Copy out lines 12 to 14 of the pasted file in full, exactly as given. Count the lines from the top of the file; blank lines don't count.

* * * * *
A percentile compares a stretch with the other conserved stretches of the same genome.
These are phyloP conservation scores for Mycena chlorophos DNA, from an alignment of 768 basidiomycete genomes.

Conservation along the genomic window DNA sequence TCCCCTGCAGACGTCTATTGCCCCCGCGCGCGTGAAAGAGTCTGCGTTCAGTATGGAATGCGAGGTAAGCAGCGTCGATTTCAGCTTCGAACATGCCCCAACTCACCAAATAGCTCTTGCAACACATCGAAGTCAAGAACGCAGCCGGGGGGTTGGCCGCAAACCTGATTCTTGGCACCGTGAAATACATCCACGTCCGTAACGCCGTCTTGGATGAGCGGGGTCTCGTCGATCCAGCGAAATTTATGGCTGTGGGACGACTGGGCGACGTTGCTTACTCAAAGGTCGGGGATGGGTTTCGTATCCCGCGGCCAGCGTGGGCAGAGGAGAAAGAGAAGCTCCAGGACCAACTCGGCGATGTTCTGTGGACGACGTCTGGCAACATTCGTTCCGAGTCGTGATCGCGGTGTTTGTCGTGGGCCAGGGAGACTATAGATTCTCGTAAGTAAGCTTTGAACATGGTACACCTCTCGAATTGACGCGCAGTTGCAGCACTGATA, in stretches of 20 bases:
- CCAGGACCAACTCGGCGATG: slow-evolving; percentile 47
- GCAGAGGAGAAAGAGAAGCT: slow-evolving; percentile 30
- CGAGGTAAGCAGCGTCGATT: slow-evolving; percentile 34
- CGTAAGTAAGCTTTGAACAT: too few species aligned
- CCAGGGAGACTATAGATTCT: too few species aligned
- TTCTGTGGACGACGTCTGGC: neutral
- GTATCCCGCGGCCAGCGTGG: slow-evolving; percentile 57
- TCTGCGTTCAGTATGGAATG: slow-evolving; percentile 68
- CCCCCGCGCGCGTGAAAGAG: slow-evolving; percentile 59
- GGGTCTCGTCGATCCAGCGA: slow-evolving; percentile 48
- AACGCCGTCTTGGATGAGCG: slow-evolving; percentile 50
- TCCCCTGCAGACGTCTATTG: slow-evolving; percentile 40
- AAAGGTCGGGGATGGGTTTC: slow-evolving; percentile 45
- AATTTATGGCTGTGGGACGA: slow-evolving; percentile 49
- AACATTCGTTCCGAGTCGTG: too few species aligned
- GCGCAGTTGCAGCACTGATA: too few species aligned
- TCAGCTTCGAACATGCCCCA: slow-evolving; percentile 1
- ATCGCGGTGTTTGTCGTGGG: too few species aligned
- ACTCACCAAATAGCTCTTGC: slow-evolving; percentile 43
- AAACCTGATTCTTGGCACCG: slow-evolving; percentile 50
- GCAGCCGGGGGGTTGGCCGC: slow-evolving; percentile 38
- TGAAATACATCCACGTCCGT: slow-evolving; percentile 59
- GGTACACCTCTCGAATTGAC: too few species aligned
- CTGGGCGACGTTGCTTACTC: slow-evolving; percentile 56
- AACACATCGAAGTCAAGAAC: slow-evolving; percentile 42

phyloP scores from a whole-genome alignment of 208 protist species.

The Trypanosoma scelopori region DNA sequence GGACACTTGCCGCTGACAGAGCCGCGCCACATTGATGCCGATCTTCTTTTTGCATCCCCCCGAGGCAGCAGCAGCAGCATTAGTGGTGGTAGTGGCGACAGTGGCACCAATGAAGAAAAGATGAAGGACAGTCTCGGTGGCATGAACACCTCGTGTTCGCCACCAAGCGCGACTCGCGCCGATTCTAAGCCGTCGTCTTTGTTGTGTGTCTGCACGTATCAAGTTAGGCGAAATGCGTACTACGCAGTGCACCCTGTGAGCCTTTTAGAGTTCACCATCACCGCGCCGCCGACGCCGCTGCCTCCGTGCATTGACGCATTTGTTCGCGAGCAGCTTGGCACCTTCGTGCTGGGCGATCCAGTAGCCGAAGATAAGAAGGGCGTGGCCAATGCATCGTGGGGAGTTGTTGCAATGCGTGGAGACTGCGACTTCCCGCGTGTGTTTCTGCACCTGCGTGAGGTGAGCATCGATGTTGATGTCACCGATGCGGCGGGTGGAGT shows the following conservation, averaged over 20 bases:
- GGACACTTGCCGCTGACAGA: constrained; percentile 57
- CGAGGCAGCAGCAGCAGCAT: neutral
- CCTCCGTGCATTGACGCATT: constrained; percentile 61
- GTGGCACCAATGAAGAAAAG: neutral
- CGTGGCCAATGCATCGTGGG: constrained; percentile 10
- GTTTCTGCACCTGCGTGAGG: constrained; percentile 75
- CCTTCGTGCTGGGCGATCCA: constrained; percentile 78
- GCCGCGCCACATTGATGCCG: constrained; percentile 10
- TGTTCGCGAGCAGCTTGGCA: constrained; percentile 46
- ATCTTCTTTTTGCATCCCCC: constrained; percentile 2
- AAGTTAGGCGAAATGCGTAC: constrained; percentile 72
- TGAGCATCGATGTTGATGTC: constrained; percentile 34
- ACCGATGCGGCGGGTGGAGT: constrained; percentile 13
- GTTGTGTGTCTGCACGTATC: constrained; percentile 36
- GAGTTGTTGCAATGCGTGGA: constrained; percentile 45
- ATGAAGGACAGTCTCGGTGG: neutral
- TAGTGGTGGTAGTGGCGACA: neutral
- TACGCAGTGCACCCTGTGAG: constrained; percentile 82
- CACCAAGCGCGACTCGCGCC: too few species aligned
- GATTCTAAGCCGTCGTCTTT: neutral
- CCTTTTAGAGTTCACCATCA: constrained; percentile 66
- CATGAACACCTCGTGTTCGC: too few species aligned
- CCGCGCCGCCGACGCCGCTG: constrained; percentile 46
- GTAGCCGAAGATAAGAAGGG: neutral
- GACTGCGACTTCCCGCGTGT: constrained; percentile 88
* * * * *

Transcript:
- CCCCCGCGCGCGTGAAAGAG: slow-evolving; percentile 59
- GGGTCTCGTCGATCCAGCGA: slow-evolving; percentile 48
- AACGCCGTCTTGGATGAGCG: slow-evolving; percentile 50